Patterson Research Group

PRG members meet weekly to discuss research progress. 


 Aaron Forde

Roy Lindsay

Joe Loeffler


Class of 2013

Chris Buelke 

Matt Bouc

Kirk Coughlin

Thomas Yungbauer

Class of 2012

Class of 2011

Class of 2010

Class of 2009

Class of 2008, UW-Platteville

Class of 2007, UW-Platteville

Class of 2006, UW-Platteville

Jacob Smith

Ian Miller, Dec 2008

Todd Schuh, Dec 2009

Shawn Kozey, Dec 2008

Nate Hughes, Dec 2008

Craig Steward, May 2008

Ben Rickman, May 2010

Jake Smith, May 2007

Morgan Lowery, May 2007

Mark Sala, May 2007

Craig Hineline, May 2007

Lucas Johnson, Dec 2007

Doug Hickok, in CS MS program at UWP

Beth Darrow, Dec 2008

Jessica Zink, Dec 2008

Meghan Murphy, Dec 2008

Matt McGill, May 2008

Ashley Selzner, May 2006 


I began my professional life at the University of Florida - Gainesville. I studied physics there and also got a minor in women's studies. You might say my professional life began a bit earlier, though.  

In high school I enjoyed science fairs. I liked the creative freedom. In my senior year, I won a 4 year summer internship with then-AT&T Semiconductor. That led me to a year of semiconductor engineering after earning my BS. The year in industry as a process engineer solidified my conviction to attend graduate school. All the interesting stuff was being done by engineers with graduate degrees.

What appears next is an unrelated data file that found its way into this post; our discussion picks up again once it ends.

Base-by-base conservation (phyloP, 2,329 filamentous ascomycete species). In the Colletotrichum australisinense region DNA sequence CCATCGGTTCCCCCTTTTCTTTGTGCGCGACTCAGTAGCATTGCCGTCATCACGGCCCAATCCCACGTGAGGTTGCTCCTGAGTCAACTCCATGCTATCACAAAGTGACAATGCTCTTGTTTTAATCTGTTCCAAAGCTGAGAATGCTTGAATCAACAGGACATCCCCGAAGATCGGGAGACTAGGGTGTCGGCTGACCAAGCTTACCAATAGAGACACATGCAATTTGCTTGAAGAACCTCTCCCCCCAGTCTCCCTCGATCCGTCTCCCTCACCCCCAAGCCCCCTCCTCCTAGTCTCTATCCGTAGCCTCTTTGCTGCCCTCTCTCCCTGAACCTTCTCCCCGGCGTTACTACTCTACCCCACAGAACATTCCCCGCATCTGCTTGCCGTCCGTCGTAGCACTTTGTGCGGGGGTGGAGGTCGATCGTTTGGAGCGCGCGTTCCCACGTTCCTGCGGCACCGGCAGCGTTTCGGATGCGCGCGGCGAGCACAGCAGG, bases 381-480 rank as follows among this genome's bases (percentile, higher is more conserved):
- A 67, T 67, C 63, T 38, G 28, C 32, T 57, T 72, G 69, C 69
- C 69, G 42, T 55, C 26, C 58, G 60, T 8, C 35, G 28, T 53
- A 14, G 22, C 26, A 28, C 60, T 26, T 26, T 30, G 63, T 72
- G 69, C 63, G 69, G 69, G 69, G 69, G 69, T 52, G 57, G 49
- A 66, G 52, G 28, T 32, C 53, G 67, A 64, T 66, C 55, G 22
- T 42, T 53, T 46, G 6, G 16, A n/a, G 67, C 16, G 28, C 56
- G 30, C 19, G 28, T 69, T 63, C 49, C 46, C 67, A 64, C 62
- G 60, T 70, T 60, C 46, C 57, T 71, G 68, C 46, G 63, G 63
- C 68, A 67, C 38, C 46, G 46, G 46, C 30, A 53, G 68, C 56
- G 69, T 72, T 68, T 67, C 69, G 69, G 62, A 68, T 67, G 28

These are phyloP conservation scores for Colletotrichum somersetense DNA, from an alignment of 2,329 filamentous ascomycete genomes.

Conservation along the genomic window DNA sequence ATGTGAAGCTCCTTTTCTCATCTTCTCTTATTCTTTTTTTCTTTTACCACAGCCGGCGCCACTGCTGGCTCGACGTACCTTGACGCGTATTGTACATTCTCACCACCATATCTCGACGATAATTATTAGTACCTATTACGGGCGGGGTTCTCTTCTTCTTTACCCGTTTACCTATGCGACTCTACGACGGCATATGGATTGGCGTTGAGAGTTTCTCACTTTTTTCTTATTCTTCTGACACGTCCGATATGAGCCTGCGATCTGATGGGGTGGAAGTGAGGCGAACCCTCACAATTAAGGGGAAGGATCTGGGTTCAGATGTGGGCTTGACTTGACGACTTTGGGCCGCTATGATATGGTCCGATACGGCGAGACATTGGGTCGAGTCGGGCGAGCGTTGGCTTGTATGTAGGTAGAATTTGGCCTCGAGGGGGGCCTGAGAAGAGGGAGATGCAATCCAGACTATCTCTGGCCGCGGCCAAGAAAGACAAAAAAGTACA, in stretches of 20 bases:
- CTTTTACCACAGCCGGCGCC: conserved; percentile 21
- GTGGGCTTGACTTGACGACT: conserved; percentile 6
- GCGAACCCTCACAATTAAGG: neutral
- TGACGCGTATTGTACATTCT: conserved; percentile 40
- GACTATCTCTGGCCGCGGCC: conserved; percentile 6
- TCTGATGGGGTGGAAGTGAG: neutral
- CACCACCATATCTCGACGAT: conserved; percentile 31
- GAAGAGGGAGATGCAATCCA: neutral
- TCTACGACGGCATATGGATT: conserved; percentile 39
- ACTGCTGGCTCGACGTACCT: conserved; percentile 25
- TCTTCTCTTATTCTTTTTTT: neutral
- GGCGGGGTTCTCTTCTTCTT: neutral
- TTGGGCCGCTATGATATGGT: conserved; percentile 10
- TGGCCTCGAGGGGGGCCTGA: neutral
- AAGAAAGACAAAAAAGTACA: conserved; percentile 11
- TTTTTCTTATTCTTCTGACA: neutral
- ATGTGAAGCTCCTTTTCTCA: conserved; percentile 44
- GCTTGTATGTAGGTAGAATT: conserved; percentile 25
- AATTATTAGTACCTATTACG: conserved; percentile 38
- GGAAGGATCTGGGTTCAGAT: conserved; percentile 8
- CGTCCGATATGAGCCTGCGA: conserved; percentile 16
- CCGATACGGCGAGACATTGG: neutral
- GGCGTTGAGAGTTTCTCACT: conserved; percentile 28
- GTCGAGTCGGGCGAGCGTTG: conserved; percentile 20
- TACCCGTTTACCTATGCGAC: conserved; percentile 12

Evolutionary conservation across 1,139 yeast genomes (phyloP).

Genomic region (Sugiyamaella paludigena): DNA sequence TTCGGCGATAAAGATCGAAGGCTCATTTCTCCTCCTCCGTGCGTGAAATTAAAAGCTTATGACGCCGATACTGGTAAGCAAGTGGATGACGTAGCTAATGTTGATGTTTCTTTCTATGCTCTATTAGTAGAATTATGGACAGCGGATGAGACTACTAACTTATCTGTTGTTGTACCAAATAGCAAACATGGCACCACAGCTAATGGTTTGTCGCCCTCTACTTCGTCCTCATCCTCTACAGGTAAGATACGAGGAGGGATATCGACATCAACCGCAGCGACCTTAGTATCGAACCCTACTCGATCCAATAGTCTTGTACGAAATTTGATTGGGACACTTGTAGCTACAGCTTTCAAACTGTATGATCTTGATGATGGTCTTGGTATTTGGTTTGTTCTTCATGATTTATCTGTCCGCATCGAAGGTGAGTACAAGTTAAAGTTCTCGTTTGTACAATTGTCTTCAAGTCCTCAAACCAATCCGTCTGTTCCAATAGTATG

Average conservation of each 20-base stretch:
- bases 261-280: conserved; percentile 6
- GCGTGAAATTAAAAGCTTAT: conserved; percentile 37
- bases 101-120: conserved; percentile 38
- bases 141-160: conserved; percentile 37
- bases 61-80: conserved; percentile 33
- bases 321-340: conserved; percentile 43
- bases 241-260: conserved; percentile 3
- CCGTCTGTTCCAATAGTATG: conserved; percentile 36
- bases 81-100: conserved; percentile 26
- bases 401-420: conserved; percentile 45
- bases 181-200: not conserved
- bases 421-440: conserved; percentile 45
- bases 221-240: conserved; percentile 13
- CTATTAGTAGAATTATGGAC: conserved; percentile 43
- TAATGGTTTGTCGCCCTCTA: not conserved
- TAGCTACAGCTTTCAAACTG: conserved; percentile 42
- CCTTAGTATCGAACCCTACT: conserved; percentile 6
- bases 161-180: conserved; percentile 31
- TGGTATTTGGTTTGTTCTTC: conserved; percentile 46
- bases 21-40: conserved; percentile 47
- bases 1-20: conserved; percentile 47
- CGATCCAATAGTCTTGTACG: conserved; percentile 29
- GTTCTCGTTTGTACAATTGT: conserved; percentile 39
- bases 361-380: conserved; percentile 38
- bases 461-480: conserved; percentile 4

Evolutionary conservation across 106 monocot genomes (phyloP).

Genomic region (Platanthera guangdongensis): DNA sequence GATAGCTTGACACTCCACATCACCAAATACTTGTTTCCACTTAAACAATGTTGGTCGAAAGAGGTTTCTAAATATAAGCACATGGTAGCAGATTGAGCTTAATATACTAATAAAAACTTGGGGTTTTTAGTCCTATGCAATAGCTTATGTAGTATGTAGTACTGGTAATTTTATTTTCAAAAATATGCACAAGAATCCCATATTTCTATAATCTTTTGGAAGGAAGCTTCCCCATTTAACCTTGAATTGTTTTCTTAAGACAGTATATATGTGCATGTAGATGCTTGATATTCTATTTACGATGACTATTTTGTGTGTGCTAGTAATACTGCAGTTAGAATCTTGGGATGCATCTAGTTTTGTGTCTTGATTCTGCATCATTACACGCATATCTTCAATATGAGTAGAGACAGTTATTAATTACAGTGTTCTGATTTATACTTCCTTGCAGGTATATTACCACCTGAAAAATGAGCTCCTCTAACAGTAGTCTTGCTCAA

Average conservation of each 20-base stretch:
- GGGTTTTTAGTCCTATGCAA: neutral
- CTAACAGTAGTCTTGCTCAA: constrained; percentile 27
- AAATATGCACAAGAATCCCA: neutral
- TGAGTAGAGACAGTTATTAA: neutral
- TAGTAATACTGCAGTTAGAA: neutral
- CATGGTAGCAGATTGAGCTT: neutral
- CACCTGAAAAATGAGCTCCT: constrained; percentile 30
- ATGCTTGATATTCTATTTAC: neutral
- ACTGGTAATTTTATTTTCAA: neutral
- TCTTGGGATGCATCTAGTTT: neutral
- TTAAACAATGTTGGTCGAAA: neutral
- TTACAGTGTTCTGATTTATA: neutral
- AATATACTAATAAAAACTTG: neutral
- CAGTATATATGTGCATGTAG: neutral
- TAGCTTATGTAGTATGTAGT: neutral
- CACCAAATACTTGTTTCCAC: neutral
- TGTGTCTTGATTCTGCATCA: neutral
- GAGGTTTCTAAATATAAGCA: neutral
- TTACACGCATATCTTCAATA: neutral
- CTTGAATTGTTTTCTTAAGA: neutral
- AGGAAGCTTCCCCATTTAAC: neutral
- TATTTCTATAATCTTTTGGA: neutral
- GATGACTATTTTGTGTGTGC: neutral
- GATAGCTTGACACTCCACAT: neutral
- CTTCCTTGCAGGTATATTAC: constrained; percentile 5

While I was finishing graduate school at UW Madison, I got a position as a physics professor. I really enjoyed it. After 4 years, I felt it was time to move on. I wanted to focus more on my research and be closer to family. I joined UW Stout's Physics Department in August 2008. If you want more information on my research interests and the courses I teach and develop, read on.

My training is in physics and materials science. I like to think that materials means every possible thing known to man, except energy. Some of the cooler kinds are superconductors, polymers, biological films, tissues, semiconductors, and my personal favorite: materials on the nanoscale. Why my favorite? Small materials do very weird things.


This "playable" nanoguitar was made by electron beam lithography at the Cornell Nanoscale Facility by the Harold Craighead Research Group

Take a guitar string. Imagine plucking it. It makes a sound in the audible range (20 Hz - 20 kHz). Now, shrink that down to the nano scale: that means shrink it so the diameter is about the size of a human hair, sliced on its axis 100 times!! This kind of string would make a sound that is definitely not audible, at 40 MHz!! You can't just expect small things to behave like their normally sized counterparts. That's what makes it fascinating.


Finished ICP Chamber - Photograph of a Chamber I Designed and Assembled

Capsule Design - My Construction Drawings for an Analyzer Housing

Micro IEA IC Manufacture - Process Flow Pictorial for the Sandia Micro IEAs I Use to Measure Ion Energy

Micro IEA Potting - Sowa Method for Potting Sandia Micro IEAs Which I Used to Build My Analyzers


Ion Energy Analyzer Data Aquisition - I Use This to Control Instruments that Measure Ion Energy Distributions

Langmuir Probe Data Aquisition and Analysis - I Use This to Measure Plasma Parameters like Electron Temperature and Density

Fourier Transform Data Smoothing - A Program I Use to Smooth Raw Data

RF Filter Analysis - I Use this to Predict the Efficacy of Some Electronics I Build and Use to Gather Data 

More Information

My Research Topics